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** PREPUBLICATION COPY – WORDING SUBJECT TO CHANGE ** The situation with continuum (broad band) observations of radio emission from cosmic thermal and nonthermal sources, however, is different from that for spectral lines. There are no preferred frequencies, but observations at multiple strategically‐spread frequencies are required to define the properties of stars, galaxies, quasars, pulsars, and other cosmic radio sources. Moreover, due to the expansion of the universe, even the spectroscopic lines may be Doppler shifted as much as a factor of five or more, and broad bandwidths are also employed to simultaneously study many spectral lines. Historically narrow bands spaced throughout the spectrum have been given various levels of protection to enable these important studies. However, improvements in antenna and receiver design now permit instantaneous bandwidths up to about 30 percent to be used in the new generation of radio telescopes. This results in up to an order of magnitude improvement in sensitivity over earlier narrow band systems suggesting that a new paradigm for spectrum management will be needed to enable further advances in radio astronomy. Transmissions from satellites and aircraft for the purposes of communications and operations, and their dramatic growth in recent years, are prime concerns for RAS. For cost and technical reasons, these transmissions must be powerful enough to be usefully received by small omnidirectional antennas on Earth. Thus, high transmitter powers are necessary, but have the potential to create interference to RAS if unwanted emissions outside the necessary bandwidth are not sufficiently limited in the RAS observing bands. Because aircraft and satellites, in particular, know no geographical boundaries, the remote location of the telescope sites provides no protection from such sources when in direct line of sight above the horizon. Future progress in radio astronomy at these frequencies may largely depend on national and regional protection of large frequency bands in the vicinity of major radio telescopes along with global regulations of transmissions from satellites and aircraft. EESS Recommendation ITU‐R RS.1029 provides the protection criteria for the Earth Exploration Satellite Service. The high radiometric accuracy and sensitivity achieved by current EESS systems results in commensurately high sensitivity to RFI that can cause errors in the retrieved geophysical parameters. The ultimate impact of such emissions on a specific EESS geophysical measurement depends on the sensitivity of the geophysical parameter to changes in brightness temperature, as discussed in §2.2 of Spectrum Management for Science in the 21st Century. The maximum signal‐power contamination that can exist without impacting the information contained in the EESS measurement has been derived by EESS scientists for each of the EESS allocated bands and is documented in Recommendation RS.1029. Over the last decade the rate‐of‐occurrence of harmful interference in EESS allocations between 1.4 GHz and 18.7 GHz has increased. When compared with historical data, the level and rate of interference appears to be on the rise. Specifically, satellites observing within the allocations at 1400 MHz, 10.65 GHz, and 18.7 GHz receive harmful interference on daily to weekly basis. Thus, both interference from unwanted emissions and from transmissions in shared allocations by both ground and space‐based sources are of concern to the EESS. Spurious and Out of Band (OOB) transmitter emissions from commercial devices typically are neither precisely controlled during manufacture nor essential to the devices’ intended purposes. Even when 43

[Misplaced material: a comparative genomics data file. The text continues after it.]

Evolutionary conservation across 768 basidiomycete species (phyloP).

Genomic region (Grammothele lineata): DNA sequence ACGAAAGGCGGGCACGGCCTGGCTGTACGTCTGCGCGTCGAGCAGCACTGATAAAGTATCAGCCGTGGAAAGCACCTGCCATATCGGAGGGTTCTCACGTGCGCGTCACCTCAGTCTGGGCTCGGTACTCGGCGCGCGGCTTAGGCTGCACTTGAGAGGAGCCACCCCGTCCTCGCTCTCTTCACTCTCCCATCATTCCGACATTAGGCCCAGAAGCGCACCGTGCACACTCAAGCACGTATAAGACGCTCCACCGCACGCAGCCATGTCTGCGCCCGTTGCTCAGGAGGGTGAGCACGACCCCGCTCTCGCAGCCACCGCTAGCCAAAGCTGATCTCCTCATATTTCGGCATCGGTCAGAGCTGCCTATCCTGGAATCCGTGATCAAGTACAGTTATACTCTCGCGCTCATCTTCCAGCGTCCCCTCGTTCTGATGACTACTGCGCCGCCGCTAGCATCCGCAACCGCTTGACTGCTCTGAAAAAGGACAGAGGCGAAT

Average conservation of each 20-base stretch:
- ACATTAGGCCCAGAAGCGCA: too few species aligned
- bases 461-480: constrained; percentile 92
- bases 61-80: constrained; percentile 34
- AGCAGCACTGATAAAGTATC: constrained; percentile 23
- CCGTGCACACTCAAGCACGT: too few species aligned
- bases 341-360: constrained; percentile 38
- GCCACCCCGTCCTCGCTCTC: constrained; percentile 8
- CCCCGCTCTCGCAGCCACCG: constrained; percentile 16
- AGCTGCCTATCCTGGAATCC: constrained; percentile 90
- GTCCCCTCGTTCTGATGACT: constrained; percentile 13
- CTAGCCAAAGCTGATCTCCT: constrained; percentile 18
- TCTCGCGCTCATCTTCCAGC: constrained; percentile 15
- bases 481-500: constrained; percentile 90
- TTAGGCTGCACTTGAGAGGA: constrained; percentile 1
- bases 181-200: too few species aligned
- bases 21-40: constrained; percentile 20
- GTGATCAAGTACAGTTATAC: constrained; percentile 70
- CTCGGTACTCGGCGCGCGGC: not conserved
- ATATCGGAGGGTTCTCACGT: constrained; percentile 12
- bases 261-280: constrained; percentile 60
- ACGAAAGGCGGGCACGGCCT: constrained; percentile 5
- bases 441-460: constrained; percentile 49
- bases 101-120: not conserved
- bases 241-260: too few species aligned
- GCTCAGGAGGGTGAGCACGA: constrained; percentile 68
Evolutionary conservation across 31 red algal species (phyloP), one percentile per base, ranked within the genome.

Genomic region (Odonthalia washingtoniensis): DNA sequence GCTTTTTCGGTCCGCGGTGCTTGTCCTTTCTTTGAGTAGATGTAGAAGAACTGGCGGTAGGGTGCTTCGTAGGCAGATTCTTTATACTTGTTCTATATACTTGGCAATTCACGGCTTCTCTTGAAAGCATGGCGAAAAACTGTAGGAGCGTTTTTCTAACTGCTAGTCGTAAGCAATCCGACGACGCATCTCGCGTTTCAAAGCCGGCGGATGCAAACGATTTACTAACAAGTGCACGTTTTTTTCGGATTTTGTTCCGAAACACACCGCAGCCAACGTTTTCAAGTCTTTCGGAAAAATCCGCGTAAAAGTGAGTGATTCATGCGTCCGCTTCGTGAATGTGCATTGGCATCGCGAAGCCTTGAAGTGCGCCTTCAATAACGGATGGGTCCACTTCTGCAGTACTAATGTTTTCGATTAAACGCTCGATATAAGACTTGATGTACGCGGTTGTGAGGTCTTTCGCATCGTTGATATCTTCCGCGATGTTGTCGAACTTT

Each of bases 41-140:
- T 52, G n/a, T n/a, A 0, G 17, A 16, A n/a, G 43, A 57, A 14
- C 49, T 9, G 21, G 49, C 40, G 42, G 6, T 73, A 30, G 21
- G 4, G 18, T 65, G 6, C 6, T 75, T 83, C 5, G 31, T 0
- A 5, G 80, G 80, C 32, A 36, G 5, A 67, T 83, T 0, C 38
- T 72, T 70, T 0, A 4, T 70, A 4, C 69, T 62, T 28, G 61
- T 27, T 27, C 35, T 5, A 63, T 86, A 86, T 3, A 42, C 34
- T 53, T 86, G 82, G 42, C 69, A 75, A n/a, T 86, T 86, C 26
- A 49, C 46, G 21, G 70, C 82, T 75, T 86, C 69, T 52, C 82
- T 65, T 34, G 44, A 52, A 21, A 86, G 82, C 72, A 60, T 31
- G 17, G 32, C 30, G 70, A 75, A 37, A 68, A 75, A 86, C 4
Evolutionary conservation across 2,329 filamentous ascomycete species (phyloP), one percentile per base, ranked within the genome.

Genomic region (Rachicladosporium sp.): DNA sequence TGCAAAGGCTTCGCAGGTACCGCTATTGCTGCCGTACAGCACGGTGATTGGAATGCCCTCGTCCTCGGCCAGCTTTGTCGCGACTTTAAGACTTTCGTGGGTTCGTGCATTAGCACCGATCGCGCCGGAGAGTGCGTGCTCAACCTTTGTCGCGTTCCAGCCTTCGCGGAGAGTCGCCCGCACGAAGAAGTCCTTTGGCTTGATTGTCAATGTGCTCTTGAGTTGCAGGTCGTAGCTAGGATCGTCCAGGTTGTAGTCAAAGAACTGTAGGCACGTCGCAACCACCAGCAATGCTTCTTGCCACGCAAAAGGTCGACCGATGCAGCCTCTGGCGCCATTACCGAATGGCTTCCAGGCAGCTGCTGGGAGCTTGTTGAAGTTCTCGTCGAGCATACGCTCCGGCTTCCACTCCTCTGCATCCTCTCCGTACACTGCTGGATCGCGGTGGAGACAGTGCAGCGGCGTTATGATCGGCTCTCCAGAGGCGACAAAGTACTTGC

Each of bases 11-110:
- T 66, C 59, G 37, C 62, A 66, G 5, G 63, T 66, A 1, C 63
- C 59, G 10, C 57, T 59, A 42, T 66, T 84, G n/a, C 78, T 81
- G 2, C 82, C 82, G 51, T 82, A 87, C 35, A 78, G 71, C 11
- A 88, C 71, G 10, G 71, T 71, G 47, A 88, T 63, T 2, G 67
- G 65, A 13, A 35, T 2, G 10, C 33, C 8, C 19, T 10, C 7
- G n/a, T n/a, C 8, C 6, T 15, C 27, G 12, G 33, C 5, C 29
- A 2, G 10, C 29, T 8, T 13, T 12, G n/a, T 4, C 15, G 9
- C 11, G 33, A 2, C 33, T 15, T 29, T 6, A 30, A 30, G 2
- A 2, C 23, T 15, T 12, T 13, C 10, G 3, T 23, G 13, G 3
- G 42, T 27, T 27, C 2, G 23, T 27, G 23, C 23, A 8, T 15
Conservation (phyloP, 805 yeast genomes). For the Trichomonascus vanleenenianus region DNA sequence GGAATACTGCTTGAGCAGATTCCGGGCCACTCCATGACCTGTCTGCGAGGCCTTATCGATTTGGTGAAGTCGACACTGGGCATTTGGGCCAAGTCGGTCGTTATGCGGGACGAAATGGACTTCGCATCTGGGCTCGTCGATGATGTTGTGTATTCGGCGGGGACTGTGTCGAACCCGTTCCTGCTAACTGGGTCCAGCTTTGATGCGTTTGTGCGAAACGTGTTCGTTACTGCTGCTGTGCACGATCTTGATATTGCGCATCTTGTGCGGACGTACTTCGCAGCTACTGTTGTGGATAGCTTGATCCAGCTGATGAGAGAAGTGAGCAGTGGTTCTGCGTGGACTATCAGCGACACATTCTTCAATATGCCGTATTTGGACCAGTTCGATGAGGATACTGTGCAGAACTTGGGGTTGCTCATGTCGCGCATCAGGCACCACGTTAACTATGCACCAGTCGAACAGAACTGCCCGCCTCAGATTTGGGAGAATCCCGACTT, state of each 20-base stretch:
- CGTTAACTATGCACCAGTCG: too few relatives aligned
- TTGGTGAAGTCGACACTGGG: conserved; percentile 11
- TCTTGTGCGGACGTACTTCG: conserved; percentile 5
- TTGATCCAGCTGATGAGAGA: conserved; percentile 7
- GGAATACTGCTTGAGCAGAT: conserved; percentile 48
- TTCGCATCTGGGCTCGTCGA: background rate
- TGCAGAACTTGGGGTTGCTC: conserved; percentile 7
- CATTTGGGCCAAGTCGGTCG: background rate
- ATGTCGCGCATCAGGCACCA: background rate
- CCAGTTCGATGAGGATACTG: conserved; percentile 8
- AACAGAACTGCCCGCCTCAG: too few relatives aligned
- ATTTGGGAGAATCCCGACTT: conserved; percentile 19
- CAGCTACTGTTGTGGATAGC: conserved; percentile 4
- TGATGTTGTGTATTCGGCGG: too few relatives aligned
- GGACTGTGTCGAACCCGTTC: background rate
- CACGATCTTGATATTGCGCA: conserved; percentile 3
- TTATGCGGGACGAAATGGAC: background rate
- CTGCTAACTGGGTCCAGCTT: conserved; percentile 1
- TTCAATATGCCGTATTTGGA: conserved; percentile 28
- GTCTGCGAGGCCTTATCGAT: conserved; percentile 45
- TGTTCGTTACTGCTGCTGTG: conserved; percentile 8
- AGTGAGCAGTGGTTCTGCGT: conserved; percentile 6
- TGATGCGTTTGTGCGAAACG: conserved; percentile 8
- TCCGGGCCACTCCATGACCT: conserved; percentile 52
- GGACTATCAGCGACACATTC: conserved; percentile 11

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** PREPUBLICATION COPY – WORDING SUBJECT TO CHANGE ** false measurements due to RFI are detected and eliminated, measurements and their use are degraded by the loss of data. 44